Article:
(RCL NOTE: We’re attempting the hopeless task of choosing the fandom’s Single Best Story™ at a special panel at Bronycon. Help us pick the competitors! Details here. Voting is open until July 13.)
Today’s story comes out of the dark into the spotlight.
[Dark] [Human] • 6,481 words
I was looking forward to the school tour for a really long time! We were going to the beach, and I love the beach. I love the bus trip as well, singing and talking with my friends. But then we drove into a tunnel. I’ve never really liked tunnels, but it’s always been fine because my friends were there. We always try to hold our breath the whole way through the tunnel, which is a lot of fun.
Today, we couldn’t hold our breath the whole way through, because the bus never came out of the tunnel.
FROM THE CURATORS: Fanfiction, by definition, is authors getting inspired by the settings and characters of others’ works. So it shouldn’t be a surprise that sometimes quality fanfiction spawns fanfiction of its own. “Since we’ve featured The Last Pony on Earth, I’ve been going through some of the side stories it spawned, and I feel confident in nominating them on their own merits,” Present Perfect said in his nomination. “This is many things. A story about survival and holding out hope against certain death. An excellent example of journalfic written in a nine-year-old’s voice. And a really good application of the setting and timeframe of the Ponies After People universe.” Soge quickly added that this tale of a bus full of children turning into ponies worked as a standalone: “I only noticed it was related to Last Pony on Earth when it was explicitly mentioned near the end. That didn’t actually impact my enjoyment of the story.”
One of the factors driving that enjoyment was the story’s tight and careful focus. “It’s a very claustrophobic story, with essentially one location until the end,” Present Perfect said, “but the strength of the writer’s voice and the sheer desperation of their situation, on top of the fact that these are mostly kids, is what really sells this.” FanOfMostEverything agreed: “The story does a brilliant job of using the limited space and information given to the protagonist to drive home the claustrophobic atmosphere. The pacing is one of the best parts, gradually ramping up the dread as all the easy solutions fail and the situation worsens.” And Soge appreciated the nuance that provided: “The limited perspective and understanding of Clara is used very well here, the child narrator being the best possible PoV to sell the bleakness of the situation, without actually falling into melodrama.”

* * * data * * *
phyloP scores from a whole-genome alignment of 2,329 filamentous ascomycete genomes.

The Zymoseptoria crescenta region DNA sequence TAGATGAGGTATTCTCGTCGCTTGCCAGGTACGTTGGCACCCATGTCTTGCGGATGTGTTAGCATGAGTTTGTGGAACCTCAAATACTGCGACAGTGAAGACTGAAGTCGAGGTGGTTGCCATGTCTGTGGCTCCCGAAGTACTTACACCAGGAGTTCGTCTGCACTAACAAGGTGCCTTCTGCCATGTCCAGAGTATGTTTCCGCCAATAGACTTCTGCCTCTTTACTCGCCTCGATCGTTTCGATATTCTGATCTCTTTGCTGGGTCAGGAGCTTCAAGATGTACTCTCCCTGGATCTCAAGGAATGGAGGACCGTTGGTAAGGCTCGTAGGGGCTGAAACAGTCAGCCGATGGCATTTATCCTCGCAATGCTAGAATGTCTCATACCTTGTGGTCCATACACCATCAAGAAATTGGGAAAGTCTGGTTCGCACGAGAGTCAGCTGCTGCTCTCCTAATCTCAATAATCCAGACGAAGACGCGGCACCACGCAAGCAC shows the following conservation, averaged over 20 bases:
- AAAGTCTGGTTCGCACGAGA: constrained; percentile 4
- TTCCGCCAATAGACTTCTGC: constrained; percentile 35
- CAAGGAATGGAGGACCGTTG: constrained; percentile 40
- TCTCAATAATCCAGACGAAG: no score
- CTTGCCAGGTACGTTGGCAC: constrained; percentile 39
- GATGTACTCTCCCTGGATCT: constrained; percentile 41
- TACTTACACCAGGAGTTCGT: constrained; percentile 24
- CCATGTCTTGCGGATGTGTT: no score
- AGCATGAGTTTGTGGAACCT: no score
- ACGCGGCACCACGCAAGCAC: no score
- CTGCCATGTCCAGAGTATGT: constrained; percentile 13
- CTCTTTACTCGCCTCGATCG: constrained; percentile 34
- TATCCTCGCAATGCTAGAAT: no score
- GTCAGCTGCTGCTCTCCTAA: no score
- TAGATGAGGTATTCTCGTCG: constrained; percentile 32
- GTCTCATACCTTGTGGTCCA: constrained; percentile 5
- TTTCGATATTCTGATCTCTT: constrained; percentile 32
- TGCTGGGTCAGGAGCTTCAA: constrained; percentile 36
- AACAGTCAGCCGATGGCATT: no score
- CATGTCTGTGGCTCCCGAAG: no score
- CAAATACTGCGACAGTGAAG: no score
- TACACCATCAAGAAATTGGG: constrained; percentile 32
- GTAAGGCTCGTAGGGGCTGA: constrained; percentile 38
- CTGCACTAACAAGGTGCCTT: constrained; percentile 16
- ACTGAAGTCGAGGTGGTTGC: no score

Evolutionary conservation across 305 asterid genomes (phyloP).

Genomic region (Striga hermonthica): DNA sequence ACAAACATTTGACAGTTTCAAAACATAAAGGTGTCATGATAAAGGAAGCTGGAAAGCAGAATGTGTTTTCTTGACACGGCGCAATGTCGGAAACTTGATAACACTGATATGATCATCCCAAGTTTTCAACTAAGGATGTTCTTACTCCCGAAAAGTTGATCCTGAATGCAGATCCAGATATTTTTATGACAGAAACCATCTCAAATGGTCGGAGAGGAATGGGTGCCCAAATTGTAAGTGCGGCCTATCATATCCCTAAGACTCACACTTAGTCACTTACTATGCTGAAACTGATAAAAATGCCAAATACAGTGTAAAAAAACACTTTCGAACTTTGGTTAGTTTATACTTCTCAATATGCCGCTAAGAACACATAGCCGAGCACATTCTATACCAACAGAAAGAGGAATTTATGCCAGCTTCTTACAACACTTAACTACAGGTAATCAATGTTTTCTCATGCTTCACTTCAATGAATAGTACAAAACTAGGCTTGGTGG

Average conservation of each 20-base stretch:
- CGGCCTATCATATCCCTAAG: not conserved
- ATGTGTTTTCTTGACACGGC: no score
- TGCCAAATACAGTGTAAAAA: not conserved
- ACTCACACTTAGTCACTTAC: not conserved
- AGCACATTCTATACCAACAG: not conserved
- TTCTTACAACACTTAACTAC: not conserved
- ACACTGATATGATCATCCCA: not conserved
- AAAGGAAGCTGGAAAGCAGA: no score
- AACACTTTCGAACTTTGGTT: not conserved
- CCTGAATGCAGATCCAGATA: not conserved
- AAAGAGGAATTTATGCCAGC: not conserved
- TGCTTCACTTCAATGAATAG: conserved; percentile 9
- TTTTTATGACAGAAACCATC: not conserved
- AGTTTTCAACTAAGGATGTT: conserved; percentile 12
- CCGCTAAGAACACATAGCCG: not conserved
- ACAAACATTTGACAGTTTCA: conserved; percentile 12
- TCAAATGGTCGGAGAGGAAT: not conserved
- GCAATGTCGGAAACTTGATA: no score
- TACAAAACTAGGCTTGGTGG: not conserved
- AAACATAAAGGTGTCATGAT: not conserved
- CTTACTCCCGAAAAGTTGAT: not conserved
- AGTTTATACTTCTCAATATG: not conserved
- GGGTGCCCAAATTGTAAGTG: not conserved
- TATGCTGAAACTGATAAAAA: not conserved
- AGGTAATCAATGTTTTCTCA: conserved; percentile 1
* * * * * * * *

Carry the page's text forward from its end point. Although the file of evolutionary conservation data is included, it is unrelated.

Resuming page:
But we also praised factors such as the efficient prose. “There are tons of neat details peppered around, and in a very short amount of time it sells the reader very well on the characters, the world, and their predicament,” Soge said. That was even more impressive considering the way the story was framed. “The sheer innocence of the narrative voice is almost painful at times, when the reader sees the severity of Clara’s predicament so much more clearly than she does,” FanOfMostEverything said. “Overall, this was some excellent suspense.”
Read on for our author interview, in which JumpingShinyFrogs discusses sneaky principals, acceptable birds, and story graveyards.